Millions of Syrians are using social media tools such as Facebook, Twitter, YouTube and Skype to disseminate and discuss the conflict. Each week Syria Deeply monitors the online conversation in English and Arabic, pulling out the highlights in a feature called the Social Media Buzz.
After a deadly car bomb detonated near the Baath Party headquarters in Damascus on Thursday, both the Assad regime and its opponents seemed to agree on a basic principle: attacks on civilians must be condemned. But that unity wasn’t destined to last.
The usual suspects behind such explosions, Jabhat Al Nusra, which the U.S. says has links to Al Qaeda in Iraq, didn’t claim responsibility for the attack. That left many opposition activists speculating that the government may have orchestrated the bombing.
Yassin Haj Saleh, a prominent liberal dissident, raised the suspicion, and linked to a video showing similarities between unexploded bombs from the Damascus attack and the Syrian regime’s notorious barrel bombs. He also condemned the government for launching Scud missiles on civilians, as a way of marking the hypocrisy of the Assad regime’s condemnation of terrorist attacks.
Dozens of civilians were killed in multiple Scud attacks in Aleppo last week. Videos of the destruction (below) filled social media streams, along with heart-wrenching pictures of dead children, fueling the sense of anger and abandonment toward the international community that has spread among Syrians. (In an echo of their frustration, Robert Ford, the U.S. Ambassador to Syria, used Facebook to register his condemnation of the Scud attack).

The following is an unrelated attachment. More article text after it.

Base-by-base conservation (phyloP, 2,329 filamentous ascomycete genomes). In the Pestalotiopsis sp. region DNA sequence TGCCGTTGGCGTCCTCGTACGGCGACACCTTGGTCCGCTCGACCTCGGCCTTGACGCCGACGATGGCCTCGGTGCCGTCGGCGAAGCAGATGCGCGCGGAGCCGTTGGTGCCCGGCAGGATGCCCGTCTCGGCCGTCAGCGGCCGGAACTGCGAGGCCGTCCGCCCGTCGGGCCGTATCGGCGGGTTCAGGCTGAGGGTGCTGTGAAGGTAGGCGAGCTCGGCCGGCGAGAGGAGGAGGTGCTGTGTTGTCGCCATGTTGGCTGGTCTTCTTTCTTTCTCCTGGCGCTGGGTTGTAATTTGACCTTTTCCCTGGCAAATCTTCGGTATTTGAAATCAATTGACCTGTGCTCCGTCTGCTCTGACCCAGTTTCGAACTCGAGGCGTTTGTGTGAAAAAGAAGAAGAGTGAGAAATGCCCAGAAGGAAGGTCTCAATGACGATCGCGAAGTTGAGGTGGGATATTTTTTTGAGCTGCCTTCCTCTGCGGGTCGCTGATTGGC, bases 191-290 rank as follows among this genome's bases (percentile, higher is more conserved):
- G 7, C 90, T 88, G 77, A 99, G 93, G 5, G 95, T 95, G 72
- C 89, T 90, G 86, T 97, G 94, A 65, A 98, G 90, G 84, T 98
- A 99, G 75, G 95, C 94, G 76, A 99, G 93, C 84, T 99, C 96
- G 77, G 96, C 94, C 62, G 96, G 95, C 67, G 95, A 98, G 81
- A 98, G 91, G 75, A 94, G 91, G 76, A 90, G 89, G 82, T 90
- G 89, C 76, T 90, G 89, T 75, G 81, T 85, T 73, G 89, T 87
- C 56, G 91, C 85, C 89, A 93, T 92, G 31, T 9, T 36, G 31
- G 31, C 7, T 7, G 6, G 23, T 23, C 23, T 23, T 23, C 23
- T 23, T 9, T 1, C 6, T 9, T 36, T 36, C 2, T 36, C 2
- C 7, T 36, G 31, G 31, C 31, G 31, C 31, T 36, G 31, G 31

The increased deployment of Scuds was an unwelcome addition to the archives of instruments of war captured by Syrian citizen journalists, then picked up by the global press.
This escalation of violence and the seeming futility of the major powers to end the bloodshed were cited as the reasons behind the National Coalition’s choice to boycott upcoming meetings in Washington and Moscow, as well as the Friends of Syria gathering in Rome. Moaz Al Khatib, the president of the National Coalition, broke the news on traditional media and then returned to Facebook diplomacy to affirm the message.
Al Khatib’s move appeared to have wide backing from the Coalition and received immediate positive feedback online.
Hamza Al Khatib, the 13-year-old boy from Daraa who was tortured to death in May 2011 and became an early symbol of the revolution, was remembered on social media this week. An activist in Deraa uploaded a video (below) of his tombstone, which was damaged from the shelling f a graveyard in the southern province.